Fathers of children born out of wedlock generally have a small window to assert their rights and establish a legal relationship with a child. Under Georgia law, the biological father has an "opportunity interest" in establishing a relationship with the child. This interest can be lost if the father does not act in a timely manner to establish a relationship and provide for the child. Frequently, biological fathers fail to act timely and only initiate legal action when a child is several years old. At that point, a father who has not established and maintained a relationship with the child will undoubtedly be met with a defense from the mother that the father has "abandoned his opportunity interest" in establishing his relationship with his child.
Generally, a father can prove that he has not abandoned his opportunity interest by showing that he was actively involved in the child’s life and in caring for the mother since the time of the pregnancy. If a pregnant woman refuses to allow a biological father to establish a relationship with his child, then he must act quickly to protect the relationship through legal action. The best course of action is for the father to maintain contact with the pregnant mother throughout the pregnancy and then to file a legitimation action immediately upon the birth of the child. If the mother refuses contact from the father, that he should document all of his efforts in writing to substantiate his claim that he has not abandoned his opportunity interest.
In a recent case,Magdanal v. Hendrix, the Georgia Court of Appeals affirmed a Cobb County Superior Court order legitimating the minor child and concluded that the trial court had not clearly erred in finding that the father in that case had not abandoned his opportunity interest. The evidence showed that the mother and father had been involved in a three year relationship which ended just before the birth of their child. The biological father requested a DNA test and also initiated a child support case for the child. The father pay child support and was eventually confirmed by the DNA test as the father. He eventually filed a legitimation proceeding, in which the trial court granted the legitimation. On appeal, the Court affirmed that the trial court’s conclusion that the father did not abandon his opportunity interest was not clearly erroneous and should not be reversed.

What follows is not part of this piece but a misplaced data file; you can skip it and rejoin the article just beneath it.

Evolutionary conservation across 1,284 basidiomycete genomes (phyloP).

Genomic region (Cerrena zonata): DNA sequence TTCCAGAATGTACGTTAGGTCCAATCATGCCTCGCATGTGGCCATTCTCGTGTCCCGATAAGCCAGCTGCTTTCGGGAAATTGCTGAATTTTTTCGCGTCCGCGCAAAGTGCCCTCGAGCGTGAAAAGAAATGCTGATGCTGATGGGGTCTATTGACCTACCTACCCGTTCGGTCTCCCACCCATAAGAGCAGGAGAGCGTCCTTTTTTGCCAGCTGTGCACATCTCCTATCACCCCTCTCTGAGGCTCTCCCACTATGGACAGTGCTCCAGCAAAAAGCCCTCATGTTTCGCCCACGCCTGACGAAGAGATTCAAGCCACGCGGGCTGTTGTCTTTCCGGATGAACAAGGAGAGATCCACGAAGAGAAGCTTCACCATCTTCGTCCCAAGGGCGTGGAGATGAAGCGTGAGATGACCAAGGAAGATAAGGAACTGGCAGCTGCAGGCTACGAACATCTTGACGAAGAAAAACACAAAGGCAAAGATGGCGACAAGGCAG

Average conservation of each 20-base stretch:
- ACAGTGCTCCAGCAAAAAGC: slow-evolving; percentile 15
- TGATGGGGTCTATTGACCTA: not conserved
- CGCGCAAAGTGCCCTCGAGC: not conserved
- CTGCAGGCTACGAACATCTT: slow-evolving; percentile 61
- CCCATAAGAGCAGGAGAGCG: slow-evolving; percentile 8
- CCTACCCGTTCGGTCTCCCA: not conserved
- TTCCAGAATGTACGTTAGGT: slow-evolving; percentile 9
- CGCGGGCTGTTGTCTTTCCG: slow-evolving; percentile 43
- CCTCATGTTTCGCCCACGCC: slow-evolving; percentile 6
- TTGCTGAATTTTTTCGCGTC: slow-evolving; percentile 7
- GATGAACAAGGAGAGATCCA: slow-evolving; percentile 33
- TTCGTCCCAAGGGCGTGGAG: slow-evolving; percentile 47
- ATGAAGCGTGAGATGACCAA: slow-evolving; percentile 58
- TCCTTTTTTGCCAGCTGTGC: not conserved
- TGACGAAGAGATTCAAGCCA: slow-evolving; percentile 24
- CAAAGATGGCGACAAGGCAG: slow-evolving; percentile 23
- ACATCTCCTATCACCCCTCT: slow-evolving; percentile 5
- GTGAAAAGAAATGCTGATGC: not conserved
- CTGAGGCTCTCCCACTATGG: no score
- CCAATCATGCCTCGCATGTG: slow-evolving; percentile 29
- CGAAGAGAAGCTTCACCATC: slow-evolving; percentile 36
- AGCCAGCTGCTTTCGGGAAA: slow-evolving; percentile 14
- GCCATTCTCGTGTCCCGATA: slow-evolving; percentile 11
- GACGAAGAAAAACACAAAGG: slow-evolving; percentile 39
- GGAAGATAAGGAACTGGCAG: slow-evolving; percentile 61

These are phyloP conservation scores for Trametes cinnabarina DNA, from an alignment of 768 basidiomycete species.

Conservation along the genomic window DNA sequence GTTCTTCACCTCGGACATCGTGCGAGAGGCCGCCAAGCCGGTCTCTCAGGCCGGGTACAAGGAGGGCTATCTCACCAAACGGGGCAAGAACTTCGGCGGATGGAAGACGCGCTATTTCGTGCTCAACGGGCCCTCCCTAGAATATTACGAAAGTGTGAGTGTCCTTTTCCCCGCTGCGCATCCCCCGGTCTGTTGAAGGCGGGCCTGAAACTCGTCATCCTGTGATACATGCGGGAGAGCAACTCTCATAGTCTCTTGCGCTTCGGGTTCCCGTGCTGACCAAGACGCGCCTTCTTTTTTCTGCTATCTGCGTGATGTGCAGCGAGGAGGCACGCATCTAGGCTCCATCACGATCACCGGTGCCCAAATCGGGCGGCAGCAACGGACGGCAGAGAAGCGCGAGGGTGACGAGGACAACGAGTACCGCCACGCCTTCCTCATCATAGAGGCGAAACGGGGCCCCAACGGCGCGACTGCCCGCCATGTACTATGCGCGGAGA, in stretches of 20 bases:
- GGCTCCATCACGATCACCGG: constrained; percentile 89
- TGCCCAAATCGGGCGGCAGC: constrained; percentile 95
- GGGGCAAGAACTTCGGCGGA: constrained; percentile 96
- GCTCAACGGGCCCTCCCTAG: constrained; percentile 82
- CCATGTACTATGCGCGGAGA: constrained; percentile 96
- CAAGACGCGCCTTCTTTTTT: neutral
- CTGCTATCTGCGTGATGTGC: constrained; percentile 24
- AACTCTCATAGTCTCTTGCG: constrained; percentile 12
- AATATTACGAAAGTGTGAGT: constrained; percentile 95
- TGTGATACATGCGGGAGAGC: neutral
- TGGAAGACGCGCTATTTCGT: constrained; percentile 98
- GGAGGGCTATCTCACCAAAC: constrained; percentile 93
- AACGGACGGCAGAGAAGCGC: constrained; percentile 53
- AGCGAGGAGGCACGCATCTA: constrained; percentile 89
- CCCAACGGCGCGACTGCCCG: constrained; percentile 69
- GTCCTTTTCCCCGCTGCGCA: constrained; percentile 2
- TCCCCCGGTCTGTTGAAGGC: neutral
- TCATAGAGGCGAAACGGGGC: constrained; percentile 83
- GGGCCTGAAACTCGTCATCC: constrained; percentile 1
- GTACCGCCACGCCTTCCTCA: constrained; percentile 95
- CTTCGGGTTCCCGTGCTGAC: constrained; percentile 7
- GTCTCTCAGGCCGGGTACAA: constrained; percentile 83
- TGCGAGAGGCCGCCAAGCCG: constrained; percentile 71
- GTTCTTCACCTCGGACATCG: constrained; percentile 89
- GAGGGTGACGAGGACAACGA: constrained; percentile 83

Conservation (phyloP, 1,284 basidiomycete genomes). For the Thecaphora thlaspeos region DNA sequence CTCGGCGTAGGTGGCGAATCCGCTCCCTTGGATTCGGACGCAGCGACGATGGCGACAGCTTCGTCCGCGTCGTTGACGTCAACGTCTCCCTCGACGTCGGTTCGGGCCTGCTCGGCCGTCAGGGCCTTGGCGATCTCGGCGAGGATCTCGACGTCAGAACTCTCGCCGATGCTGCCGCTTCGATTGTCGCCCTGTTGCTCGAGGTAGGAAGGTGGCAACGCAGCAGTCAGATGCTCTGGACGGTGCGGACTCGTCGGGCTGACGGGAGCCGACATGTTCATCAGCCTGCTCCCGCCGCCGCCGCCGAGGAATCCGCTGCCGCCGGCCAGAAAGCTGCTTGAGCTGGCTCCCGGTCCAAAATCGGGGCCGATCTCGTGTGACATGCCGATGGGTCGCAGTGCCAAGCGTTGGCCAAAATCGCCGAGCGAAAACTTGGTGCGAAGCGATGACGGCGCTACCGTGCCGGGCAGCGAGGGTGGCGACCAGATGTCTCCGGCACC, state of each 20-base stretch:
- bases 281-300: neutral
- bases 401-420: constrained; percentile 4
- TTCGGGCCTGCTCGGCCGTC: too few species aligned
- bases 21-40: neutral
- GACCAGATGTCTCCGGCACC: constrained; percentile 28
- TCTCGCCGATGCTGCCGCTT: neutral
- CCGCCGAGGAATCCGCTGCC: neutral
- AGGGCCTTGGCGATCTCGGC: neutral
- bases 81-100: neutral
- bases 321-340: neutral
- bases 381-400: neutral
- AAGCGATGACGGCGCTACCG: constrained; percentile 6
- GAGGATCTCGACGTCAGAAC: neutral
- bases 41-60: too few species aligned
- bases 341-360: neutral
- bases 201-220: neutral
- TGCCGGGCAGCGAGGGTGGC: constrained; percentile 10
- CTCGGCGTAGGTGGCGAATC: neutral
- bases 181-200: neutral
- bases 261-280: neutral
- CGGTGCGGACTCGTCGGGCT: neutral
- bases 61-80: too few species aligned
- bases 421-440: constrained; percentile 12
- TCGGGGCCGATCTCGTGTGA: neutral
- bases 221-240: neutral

It is clear from this case and others preceding it that a biological father of the child born out of wedlock can take steps to establish a relationship with his child. However, the time frame for doing so is not open-ended, and Georgia law also provides that a man who engages in sexual relations with a woman is statutorily on notice that he may have conceived a child with her. This "opportunity" to establish a relationship with his child therefore begins at conception, and a man who ignores this opportunity does so at his peril. The best advice is to take action immediately. Our firm has experienced attorneys who can help you with legitimation, custody and other family law issues. Please contact our office for assistance with your case.
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